NEW YORK, June 21 (Reuters) - A mysterious buyer is causing a stir in the US leveraged loan market.
The buyer has caught the attention of participants in the typically self proclaimed “quiet” US$880bn-sized market by offering to buy portions of loans at more than 30 times the size of an average purchase, according to sources.
The investor, dubbed “OWIC Man” by some, is thought to be behind three auctions, known as Offers Wanted in Competition (OWIC), for about US$392m of loans this month, according to sources. The debt sought is often in chunks of US$50m or more. The average size of a loan in other OWICs this month was about US$2m.
In an OWIC, a list of loans and the sizes of the tranches a buyer is seeking to purchase is sent to investors who decide if they want to sell some of the requested loan and at what price. Banks will collect the offers and present them to the buyer who can choose to complete the transaction or pass. Debtholders may offer to sell the loan for higher than the current market price.
“We are asking this question: what are we missing?” said one portfolio manager, who along with his fellow loan investors, are intrigued by the auctions. “I feel wholly inadequate because I don’t understand what he is doing.”
Firms may use an OWIC to purchase loans quickly in order to set up a Collateralized Loan Obligation (CLO) or after receiving large inflows into mutual funds. It is a bit unclear, to even the best detectives in the loan market, what this strategy is, with the auctions including loans from at least eight different sectors and with different levels of seniority.
OWICs are not uncommon in the loan market - there were more than 20 this year - but the size of the loans sought and the stipulations around these three auctions are.
The price of at least two loans sought rose after the auctions, with the average bid of Fieldwood Energy’s first-lien term loan rising almost 3 points to 87.5 cents on the dollar June 10 from 84.75 on June 8, the day before the OWIC, according to LSTA/Thomson Reuters LPC MTM Pricing. The average bid on Chemours Co’s Term Loan B rose about 2 points to 97 on June 14 from 95.12 on June 13.
In the first auction on June 9, the investor sought to purchase US$57.8m of chemical company Chemours Term Loan B; US$61m of Fieldwood, the exploration and production company that restructured its debt in May; and US$42.8m of Valeant Pharmaceuticals C-2 term loan, the beleaguered pharmaceutical company that on June 7 announced a first quarter net loss of US$373.7m.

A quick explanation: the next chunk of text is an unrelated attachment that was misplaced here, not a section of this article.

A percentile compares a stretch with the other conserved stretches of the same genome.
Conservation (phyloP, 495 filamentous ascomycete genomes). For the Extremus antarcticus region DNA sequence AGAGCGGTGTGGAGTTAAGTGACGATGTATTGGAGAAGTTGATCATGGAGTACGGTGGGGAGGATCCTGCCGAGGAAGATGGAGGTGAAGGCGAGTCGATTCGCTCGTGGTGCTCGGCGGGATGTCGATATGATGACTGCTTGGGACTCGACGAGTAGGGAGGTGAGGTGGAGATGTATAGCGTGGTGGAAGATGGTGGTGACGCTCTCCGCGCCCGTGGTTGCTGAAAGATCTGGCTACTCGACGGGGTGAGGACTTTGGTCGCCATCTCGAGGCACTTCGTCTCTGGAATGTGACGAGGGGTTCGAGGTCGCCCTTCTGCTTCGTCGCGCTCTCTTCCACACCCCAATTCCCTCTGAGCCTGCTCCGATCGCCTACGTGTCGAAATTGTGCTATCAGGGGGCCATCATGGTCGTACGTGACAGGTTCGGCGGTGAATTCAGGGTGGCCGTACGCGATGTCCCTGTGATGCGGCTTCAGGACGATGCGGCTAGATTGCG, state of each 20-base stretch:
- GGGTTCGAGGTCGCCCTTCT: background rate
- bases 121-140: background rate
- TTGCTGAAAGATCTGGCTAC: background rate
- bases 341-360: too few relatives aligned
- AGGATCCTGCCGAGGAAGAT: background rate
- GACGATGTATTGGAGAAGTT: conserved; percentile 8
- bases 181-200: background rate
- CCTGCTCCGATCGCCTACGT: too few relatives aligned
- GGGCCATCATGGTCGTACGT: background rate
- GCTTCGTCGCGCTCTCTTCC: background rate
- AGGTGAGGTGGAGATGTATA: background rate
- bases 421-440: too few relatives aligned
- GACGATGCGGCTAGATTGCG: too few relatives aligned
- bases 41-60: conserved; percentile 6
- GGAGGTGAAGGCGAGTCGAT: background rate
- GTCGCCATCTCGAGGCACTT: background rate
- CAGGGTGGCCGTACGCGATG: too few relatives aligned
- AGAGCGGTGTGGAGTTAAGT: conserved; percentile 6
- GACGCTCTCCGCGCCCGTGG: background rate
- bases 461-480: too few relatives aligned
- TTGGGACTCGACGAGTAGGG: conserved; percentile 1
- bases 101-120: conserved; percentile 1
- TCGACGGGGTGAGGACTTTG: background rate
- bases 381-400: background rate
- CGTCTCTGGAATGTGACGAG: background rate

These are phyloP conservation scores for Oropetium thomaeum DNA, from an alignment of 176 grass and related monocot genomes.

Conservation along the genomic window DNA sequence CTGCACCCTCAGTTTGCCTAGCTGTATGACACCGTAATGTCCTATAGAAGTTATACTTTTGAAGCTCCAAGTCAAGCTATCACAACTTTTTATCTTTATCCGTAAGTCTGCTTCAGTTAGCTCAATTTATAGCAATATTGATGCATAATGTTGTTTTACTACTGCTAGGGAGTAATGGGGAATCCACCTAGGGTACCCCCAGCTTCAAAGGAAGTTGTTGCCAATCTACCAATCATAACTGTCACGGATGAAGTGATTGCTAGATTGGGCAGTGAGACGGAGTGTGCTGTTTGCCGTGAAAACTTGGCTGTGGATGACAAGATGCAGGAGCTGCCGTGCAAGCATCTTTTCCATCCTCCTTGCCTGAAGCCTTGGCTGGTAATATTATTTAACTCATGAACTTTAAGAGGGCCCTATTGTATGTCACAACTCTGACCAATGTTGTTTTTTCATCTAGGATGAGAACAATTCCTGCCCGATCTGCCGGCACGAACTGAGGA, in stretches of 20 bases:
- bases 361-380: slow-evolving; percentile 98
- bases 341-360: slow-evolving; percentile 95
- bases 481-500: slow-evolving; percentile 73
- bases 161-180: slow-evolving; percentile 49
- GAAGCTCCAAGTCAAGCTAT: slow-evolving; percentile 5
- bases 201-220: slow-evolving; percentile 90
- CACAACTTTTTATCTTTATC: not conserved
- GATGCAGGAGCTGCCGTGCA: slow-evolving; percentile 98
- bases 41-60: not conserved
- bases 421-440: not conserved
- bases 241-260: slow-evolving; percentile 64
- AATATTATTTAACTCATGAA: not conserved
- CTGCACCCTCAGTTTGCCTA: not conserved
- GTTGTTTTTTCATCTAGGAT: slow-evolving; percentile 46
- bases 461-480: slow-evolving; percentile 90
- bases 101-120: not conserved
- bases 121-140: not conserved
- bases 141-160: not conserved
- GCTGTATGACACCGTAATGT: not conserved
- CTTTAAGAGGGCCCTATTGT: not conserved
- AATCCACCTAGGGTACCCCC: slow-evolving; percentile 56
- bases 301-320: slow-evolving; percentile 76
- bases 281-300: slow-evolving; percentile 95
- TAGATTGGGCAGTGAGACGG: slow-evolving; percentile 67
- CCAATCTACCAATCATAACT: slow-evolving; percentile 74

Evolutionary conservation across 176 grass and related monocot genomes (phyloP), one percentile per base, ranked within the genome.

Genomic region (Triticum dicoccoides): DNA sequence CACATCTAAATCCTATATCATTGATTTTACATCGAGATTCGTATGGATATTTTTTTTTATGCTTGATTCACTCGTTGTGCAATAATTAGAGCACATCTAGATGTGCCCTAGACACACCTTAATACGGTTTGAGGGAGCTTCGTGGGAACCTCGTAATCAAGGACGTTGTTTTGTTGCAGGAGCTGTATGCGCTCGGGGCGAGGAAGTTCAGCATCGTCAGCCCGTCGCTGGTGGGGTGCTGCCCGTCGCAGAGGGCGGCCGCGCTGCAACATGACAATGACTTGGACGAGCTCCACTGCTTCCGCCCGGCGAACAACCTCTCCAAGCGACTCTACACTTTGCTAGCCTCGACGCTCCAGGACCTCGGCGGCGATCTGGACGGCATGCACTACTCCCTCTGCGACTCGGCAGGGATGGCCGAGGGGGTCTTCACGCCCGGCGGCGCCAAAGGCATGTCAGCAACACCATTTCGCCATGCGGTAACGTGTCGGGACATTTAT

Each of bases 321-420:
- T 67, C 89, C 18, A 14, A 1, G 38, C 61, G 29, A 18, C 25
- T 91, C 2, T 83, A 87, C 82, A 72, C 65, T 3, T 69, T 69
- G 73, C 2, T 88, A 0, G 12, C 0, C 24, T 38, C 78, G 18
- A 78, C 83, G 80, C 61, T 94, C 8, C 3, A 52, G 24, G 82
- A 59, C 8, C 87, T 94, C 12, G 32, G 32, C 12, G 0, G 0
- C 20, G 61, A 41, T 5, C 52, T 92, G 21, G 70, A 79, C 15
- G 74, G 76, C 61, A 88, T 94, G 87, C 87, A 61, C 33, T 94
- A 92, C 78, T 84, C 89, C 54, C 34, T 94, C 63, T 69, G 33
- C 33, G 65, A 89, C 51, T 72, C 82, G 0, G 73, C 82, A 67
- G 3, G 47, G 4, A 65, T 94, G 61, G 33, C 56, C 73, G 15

The large size of the loans sought and a quick three-day settlement request was immediately met with surprise by market participants.
“This one is out of control,” one portfolio manager, perplexed by the auction, said shortly after it was sent out. “Interesting,” said another.
The size of the loans in an OWIC on June 8, the day before this auction, ranged from US$1m to US$4.75m, sources said.
Auctions may stipulate a seven-day settlement period, the time frame recommended by the US loan trade group, the Loan Syndications and Trading Association. It took 19.3 days to close a loan trade in 2015, according to Markit.
With the market still unsure of the identity of the mysterious buyer, two separate OWICs with large positions and the same three-day settlement request hit the market for June 14 auctions.
The first, a US$75m six-tranche loan OWIC, sought another US$54m of Fieldwood Energy’s first-lien term loan, sources said, noting the buyer may have only chosen to purchase a small portion of Fieldwood in the earlier auction - this request was just US$7m less than the previous one.
A second auction that day for US$155.3m sought nine names including another US$50.8m of Chemours’ term loan, sources said. Six of the loans sought were Term Loan As, usually sold to banks not retail or CLO investors, because they sit higher up the capital structure, getting repaid before Term Loan B investors during a restructuring, and typically pay a lower coupon.
It is unclear how much of these OWICs traded.
While the market has speculated about the identity of the buyer, it still remains a mystery to most.
“What is he up to? How is he benefiting?” asked another manager. “I just can’t figure it out.” (Reporting by Kristen Haunss and Lisa Lee; Editing By Michelle Sierra and Jon Methven)